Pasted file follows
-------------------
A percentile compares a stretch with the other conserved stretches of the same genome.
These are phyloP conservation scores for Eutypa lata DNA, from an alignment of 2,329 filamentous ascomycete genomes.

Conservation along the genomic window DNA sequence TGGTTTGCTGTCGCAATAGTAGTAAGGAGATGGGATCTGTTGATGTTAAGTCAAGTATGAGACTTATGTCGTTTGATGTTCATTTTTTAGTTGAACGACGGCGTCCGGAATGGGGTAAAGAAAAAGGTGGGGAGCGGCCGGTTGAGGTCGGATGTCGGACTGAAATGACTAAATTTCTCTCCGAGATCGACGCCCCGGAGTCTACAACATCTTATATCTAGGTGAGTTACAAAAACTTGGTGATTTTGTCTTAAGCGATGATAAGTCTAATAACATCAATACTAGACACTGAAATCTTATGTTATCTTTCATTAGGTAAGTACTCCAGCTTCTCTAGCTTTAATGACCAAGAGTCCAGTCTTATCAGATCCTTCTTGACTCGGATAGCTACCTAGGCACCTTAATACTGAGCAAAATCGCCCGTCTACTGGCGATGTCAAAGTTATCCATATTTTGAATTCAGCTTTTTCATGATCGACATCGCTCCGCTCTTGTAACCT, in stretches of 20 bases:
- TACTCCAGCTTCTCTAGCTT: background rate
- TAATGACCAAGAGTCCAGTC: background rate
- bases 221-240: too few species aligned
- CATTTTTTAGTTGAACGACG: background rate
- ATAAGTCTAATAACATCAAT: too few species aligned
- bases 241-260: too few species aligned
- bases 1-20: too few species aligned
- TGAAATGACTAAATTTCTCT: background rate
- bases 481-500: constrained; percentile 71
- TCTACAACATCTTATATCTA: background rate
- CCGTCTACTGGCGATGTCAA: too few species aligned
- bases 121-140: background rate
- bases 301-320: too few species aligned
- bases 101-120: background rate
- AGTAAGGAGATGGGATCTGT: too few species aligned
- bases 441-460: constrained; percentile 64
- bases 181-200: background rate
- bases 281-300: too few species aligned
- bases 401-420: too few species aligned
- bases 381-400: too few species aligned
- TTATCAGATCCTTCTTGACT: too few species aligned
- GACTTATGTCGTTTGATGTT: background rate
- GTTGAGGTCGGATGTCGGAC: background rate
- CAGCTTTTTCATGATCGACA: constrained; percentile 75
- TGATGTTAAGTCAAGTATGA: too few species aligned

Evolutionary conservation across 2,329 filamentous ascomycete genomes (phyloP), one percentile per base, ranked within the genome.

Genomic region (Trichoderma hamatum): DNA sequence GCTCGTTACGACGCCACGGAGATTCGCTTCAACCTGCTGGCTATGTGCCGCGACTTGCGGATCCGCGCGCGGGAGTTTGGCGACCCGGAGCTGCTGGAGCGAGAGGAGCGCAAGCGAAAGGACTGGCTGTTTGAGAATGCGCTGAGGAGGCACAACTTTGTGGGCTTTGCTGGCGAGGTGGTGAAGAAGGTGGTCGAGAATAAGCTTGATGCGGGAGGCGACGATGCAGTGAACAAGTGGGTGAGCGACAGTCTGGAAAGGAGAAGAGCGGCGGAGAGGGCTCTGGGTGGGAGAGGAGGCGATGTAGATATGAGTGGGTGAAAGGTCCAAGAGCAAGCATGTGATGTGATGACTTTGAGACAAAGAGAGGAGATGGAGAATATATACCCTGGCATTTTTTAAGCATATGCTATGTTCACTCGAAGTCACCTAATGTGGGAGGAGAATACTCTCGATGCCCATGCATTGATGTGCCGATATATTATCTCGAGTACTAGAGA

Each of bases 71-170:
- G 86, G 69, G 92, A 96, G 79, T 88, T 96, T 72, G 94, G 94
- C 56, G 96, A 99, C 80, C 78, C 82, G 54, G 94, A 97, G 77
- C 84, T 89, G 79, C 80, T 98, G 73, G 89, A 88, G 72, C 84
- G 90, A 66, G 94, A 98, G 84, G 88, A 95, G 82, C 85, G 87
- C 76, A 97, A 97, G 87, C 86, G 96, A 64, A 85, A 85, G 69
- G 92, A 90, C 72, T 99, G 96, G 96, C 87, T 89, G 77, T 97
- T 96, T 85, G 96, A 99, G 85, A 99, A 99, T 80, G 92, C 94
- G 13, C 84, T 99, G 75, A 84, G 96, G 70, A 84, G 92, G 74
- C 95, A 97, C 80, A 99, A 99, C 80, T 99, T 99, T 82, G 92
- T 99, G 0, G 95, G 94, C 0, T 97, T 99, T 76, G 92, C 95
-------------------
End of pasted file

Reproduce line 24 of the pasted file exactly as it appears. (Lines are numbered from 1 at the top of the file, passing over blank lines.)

- TTATCAGATCCTTCTTGACT: too few species aligned